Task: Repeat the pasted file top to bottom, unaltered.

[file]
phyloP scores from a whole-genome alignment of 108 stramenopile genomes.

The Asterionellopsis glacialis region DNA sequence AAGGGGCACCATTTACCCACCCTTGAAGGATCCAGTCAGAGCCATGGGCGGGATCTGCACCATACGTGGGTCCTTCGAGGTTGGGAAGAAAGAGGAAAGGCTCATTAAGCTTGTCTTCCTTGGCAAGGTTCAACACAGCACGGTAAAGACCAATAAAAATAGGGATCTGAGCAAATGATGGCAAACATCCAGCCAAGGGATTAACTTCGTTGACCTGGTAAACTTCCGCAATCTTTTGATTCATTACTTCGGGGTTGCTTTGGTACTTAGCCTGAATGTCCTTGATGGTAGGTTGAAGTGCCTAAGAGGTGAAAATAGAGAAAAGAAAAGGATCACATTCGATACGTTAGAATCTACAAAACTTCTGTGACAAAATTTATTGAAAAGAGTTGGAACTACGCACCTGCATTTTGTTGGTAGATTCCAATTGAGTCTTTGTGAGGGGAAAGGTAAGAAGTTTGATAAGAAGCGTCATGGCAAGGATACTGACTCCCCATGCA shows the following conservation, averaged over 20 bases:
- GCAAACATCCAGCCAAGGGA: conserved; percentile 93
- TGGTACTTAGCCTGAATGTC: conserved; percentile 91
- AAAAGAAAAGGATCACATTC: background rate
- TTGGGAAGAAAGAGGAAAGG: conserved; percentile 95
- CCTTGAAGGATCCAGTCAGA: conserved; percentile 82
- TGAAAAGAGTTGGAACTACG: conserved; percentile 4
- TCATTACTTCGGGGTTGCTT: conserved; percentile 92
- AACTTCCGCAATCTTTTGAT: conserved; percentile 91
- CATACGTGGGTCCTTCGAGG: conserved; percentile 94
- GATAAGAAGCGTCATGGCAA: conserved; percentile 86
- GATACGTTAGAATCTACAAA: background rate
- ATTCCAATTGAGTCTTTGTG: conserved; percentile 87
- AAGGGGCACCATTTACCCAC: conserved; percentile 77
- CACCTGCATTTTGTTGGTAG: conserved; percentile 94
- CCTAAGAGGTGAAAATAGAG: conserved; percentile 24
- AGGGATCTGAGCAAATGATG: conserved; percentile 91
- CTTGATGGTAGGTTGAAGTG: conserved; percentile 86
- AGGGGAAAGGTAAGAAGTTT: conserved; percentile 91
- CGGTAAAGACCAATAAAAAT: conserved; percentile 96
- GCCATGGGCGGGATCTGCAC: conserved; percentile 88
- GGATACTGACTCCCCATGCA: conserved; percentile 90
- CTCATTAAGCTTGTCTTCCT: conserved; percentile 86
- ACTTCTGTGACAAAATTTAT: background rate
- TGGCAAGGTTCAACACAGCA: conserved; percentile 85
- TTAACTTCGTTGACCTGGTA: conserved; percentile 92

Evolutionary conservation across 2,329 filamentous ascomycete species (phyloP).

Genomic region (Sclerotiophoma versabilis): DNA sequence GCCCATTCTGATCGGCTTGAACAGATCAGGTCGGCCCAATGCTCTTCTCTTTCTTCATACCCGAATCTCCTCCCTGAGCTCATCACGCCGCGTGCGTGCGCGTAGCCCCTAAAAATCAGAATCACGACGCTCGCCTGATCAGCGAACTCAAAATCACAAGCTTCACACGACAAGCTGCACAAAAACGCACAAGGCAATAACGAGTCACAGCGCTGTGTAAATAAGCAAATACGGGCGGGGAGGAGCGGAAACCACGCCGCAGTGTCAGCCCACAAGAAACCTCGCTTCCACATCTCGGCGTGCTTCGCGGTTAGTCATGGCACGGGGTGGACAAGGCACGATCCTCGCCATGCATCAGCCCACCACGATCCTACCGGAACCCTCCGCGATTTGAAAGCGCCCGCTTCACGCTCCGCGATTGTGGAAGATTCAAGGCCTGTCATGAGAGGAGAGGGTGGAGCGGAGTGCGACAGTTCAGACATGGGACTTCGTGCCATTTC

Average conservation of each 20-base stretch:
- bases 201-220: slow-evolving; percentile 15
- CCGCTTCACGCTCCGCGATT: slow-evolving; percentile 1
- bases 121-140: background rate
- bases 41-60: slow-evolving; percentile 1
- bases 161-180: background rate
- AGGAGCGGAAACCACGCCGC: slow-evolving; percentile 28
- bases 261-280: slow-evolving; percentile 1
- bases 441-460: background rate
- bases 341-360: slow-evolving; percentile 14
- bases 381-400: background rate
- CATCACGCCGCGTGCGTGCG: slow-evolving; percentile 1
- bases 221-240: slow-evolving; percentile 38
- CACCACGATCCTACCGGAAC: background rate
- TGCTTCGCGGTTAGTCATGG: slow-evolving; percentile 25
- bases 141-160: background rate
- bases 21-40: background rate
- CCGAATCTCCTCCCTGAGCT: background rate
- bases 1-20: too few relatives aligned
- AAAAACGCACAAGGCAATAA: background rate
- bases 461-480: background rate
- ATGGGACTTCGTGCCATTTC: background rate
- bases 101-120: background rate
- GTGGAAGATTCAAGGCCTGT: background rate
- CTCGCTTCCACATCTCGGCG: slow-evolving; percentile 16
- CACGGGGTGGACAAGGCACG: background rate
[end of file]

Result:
phyloP scores from a whole-genome alignment of 108 stramenopile genomes.

The Asterionellopsis glacialis region DNA sequence AAGGGGCACCATTTACCCACCCTTGAAGGATCCAGTCAGAGCCATGGGCGGGATCTGCACCATACGTGGGTCCTTCGAGGTTGGGAAGAAAGAGGAAAGGCTCATTAAGCTTGTCTTCCTTGGCAAGGTTCAACACAGCACGGTAAAGACCAATAAAAATAGGGATCTGAGCAAATGATGGCAAACATCCAGCCAAGGGATTAACTTCGTTGACCTGGTAAACTTCCGCAATCTTTTGATTCATTACTTCGGGGTTGCTTTGGTACTTAGCCTGAATGTCCTTGATGGTAGGTTGAAGTGCCTAAGAGGTGAAAATAGAGAAAAGAAAAGGATCACATTCGATACGTTAGAATCTACAAAACTTCTGTGACAAAATTTATTGAAAAGAGTTGGAACTACGCACCTGCATTTTGTTGGTAGATTCCAATTGAGTCTTTGTGAGGGGAAAGGTAAGAAGTTTGATAAGAAGCGTCATGGCAAGGATACTGACTCCCCATGCA shows the following conservation, averaged over 20 bases:
- GCAAACATCCAGCCAAGGGA: conserved; percentile 93
- TGGTACTTAGCCTGAATGTC: conserved; percentile 91
- AAAAGAAAAGGATCACATTC: background rate
- TTGGGAAGAAAGAGGAAAGG: conserved; percentile 95
- CCTTGAAGGATCCAGTCAGA: conserved; percentile 82
- TGAAAAGAGTTGGAACTACG: conserved; percentile 4
- TCATTACTTCGGGGTTGCTT: conserved; percentile 92
- AACTTCCGCAATCTTTTGAT: conserved; percentile 91
- CATACGTGGGTCCTTCGAGG: conserved; percentile 94
- GATAAGAAGCGTCATGGCAA: conserved; percentile 86
- GATACGTTAGAATCTACAAA: background rate
- ATTCCAATTGAGTCTTTGTG: conserved; percentile 87
- AAGGGGCACCATTTACCCAC: conserved; percentile 77
- CACCTGCATTTTGTTGGTAG: conserved; percentile 94
- CCTAAGAGGTGAAAATAGAG: conserved; percentile 24
- AGGGATCTGAGCAAATGATG: conserved; percentile 91
- CTTGATGGTAGGTTGAAGTG: conserved; percentile 86
- AGGGGAAAGGTAAGAAGTTT: conserved; percentile 91
- CGGTAAAGACCAATAAAAAT: conserved; percentile 96
- GCCATGGGCGGGATCTGCAC: conserved; percentile 88
- GGATACTGACTCCCCATGCA: conserved; percentile 90
- CTCATTAAGCTTGTCTTCCT: conserved; percentile 86
- ACTTCTGTGACAAAATTTAT: background rate
- TGGCAAGGTTCAACACAGCA: conserved; percentile 85
- TTAACTTCGTTGACCTGGTA: conserved; percentile 92

Evolutionary conservation across 2,329 filamentous ascomycete species (phyloP).

Genomic region (Sclerotiophoma versabilis): DNA sequence GCCCATTCTGATCGGCTTGAACAGATCAGGTCGGCCCAATGCTCTTCTCTTTCTTCATACCCGAATCTCCTCCCTGAGCTCATCACGCCGCGTGCGTGCGCGTAGCCCCTAAAAATCAGAATCACGACGCTCGCCTGATCAGCGAACTCAAAATCACAAGCTTCACACGACAAGCTGCACAAAAACGCACAAGGCAATAACGAGTCACAGCGCTGTGTAAATAAGCAAATACGGGCGGGGAGGAGCGGAAACCACGCCGCAGTGTCAGCCCACAAGAAACCTCGCTTCCACATCTCGGCGTGCTTCGCGGTTAGTCATGGCACGGGGTGGACAAGGCACGATCCTCGCCATGCATCAGCCCACCACGATCCTACCGGAACCCTCCGCGATTTGAAAGCGCCCGCTTCACGCTCCGCGATTGTGGAAGATTCAAGGCCTGTCATGAGAGGAGAGGGTGGAGCGGAGTGCGACAGTTCAGACATGGGACTTCGTGCCATTTC

Average conservation of each 20-base stretch:
- bases 201-220: slow-evolving; percentile 15
- CCGCTTCACGCTCCGCGATT: slow-evolving; percentile 1
- bases 121-140: background rate
- bases 41-60: slow-evolving; percentile 1
- bases 161-180: background rate
- AGGAGCGGAAACCACGCCGC: slow-evolving; percentile 28
- bases 261-280: slow-evolving; percentile 1
- bases 441-460: background rate
- bases 341-360: slow-evolving; percentile 14
- bases 381-400: background rate
- CATCACGCCGCGTGCGTGCG: slow-evolving; percentile 1
- bases 221-240: slow-evolving; percentile 38
- CACCACGATCCTACCGGAAC: background rate
- TGCTTCGCGGTTAGTCATGG: slow-evolving; percentile 25
- bases 141-160: background rate
- bases 21-40: background rate
- CCGAATCTCCTCCCTGAGCT: background rate
- bases 1-20: too few relatives aligned
- AAAAACGCACAAGGCAATAA: background rate
- bases 461-480: background rate
- ATGGGACTTCGTGCCATTTC: background rate
- bases 101-120: background rate
- GTGGAAGATTCAAGGCCTGT: background rate
- CTCGCTTCCACATCTCGGCG: slow-evolving; percentile 16
- CACGGGGTGGACAAGGCACG: background rate